Episode 5 of Little America begins in Uganda as a child excitedly hurries around making food. Beatrice is told to stand where her Father toasts to her and explains the family history of baking. He tells her to go abroad – America to be precise – and make her dreams come true.
We then jump forward to the disco era as we see Beatrice dancing the night away before stumbling home drunk where she’s berated by Eunice for being intoxicated. After baking some cookies, her son awakens and they share a cookie together before heading to bed. In the morning, Beatrice answers a call from her Mother who berates her for being asleep and it’s here we learn her Father passed away some time ago. Scrambling to get dressed, Beatrice heads to work and hands over some cookies while struggling to deal with her son. Only, her boss arrives and fires her for not getting a babysitter and bringing her child to work.
On the way home, she struggles to carry her son and her things, eventually deciding to start selling cookies. It’s tough going too but eventually she embraces her own Ugandan roots and sells a dozen cookies to a group of stoners in the car after balancing the bowl on her head. It opens the door for her to eventually hustle a lot of money.
Her mother back home however is not impressed with Beatrice and it turns out the police aren’t impressed either, giving her a ticket for selling food outside without a licence. It all becomes too much and she decides to try and book a trip back to Uganda. Only, before she does she has second thoughts and decides to use the money to let a retail space instead. She opens “Mukasa’s Cookies”, calling on the help of her friends to try and make it a success.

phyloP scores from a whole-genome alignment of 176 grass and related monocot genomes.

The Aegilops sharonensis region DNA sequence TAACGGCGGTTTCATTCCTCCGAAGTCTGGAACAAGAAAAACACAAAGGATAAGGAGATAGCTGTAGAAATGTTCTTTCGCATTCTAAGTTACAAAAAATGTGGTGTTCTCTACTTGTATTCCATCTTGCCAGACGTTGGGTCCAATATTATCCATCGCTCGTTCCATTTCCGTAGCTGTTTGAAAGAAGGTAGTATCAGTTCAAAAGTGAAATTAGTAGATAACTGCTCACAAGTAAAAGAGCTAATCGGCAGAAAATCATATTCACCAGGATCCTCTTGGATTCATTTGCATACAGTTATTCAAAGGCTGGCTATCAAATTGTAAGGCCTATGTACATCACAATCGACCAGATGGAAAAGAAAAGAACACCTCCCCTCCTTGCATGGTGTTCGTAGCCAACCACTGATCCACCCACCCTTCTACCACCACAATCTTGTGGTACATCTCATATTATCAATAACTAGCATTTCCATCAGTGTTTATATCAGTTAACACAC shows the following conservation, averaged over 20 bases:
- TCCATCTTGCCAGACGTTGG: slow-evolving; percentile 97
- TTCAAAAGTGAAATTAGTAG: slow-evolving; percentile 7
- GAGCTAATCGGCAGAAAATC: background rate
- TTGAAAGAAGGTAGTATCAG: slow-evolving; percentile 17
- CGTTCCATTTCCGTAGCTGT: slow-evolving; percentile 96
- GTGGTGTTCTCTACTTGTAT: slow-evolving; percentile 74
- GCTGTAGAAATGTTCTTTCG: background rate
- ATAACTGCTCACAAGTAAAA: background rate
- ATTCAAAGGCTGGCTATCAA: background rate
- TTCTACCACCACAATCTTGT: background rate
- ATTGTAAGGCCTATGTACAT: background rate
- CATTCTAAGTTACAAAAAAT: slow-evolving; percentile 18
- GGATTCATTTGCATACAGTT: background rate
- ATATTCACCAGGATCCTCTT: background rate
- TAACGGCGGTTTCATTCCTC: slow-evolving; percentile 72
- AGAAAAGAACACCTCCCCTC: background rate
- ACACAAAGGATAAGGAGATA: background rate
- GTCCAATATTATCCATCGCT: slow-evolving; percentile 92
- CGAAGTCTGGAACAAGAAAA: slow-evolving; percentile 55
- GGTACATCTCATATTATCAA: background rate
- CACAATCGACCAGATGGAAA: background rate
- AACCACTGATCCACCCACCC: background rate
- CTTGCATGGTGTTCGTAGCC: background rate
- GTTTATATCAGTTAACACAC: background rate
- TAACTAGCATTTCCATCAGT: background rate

Her Mother finally arrives in America and looks upon the shop she’s built from scratch. After eating the chocolate chip cookie she made, she looks at her daughter with pride and smiles. As the episode ends, we see that in 1989 Beatrice received the key to the city and has shipped cookies all around the world.
With a great message about embracing heritage and your own familial roots, Little America continues to deliver a really well written dose of drama. While the character arc is a little basic, the overall message and theme is strong enough to easily overlook this. The episode does well to keep things engaging too and seeing the struggles Beatrice has had to endure just to set her business up is testament to the struggle and cost of making it on your own. It’s not easy and seeing the success this woman has managed to conjure at the end is the perfect proverbial cherry to a very sweet and wholesome cake.
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